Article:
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Hoffmann, R. A wiki for the life sciences where authorship matters. Nature Genetics (2008)

Involvement of dopamine D2 receptors in the effect of cocaine on sexual behaviour and stretching-yawning of male rats.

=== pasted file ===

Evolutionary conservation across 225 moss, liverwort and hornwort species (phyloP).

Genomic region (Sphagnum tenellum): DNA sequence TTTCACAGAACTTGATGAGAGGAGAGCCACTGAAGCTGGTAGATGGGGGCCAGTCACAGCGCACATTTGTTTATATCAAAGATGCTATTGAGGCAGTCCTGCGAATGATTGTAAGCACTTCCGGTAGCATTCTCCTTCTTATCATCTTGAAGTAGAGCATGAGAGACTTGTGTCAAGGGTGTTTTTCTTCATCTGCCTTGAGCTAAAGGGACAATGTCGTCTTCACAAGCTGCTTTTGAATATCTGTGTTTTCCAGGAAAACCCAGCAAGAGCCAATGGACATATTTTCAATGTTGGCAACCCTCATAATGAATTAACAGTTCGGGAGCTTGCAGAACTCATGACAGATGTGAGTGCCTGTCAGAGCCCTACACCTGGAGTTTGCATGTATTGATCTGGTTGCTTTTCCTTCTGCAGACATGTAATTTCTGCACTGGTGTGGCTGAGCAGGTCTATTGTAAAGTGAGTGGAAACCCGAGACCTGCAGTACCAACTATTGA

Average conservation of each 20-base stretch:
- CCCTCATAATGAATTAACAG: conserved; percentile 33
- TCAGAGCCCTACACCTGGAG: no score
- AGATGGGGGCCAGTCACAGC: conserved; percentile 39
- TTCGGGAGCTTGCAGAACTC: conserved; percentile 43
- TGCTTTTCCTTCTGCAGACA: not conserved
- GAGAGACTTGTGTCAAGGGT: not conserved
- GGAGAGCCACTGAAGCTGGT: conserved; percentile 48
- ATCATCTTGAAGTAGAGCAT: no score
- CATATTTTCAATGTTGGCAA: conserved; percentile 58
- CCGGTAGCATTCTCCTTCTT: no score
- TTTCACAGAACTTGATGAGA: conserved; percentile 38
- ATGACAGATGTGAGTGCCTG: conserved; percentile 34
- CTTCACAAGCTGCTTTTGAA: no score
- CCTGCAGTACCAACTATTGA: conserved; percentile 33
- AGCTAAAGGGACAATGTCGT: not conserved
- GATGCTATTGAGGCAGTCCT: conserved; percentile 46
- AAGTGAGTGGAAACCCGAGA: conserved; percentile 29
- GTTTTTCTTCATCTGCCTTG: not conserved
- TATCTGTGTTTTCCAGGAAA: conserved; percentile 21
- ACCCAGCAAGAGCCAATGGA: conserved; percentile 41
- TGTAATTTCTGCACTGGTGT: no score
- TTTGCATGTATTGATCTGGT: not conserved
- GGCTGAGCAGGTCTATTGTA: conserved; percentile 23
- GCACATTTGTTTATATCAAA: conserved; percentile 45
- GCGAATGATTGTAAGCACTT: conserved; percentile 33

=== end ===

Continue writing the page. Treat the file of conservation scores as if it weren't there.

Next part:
The effect of cocaine (7.5, 15 and 30 mg/kg) administered in acute or subchronic mode, on the mating behaviour of sexually active male rats varied in a dose- and mode-dependent manner. Regardless of mode of treatment, 30 mg/kg markedly impaired the rats copulatory ability and impairment continued for a week after suspension of subchronic treatment. An acute dose of 15 mg/kg reduced intromission frequency, while in subchronic mode it also reduced ejaculation latency. Mount frequency was increased by 7.5 and 15 mg/kg, but only on first injection. In the case of sexually-naive male rats, acute administration of cocaine (3-30 mg/kg) stimulated penile erections at 7.5 mg/kg and motor hyperactivity at all doses. (-) Eticlopride (0.025 and 0.05 mg/kg), a DA D2 antagonist, counteracted cocaine-induced motor hyperactivity but not penile erection, which it enhanced. (-) Eticlopride at the same doses also antagonized cocaine potentiation of lisuride (0.2 mg/kg)-induced behavioural effects. When male rats treated with subchronic cocaine (15 mg/kg) were injected with the DA D2 agonist SND 919 (0.1 mg/kg), they displayed a more marked stretching-yawning behaviour than control animals receiving SND 919 at the same dose. The involvement of DA D2 receptors in cocaine-induced effects is suggested.[1]


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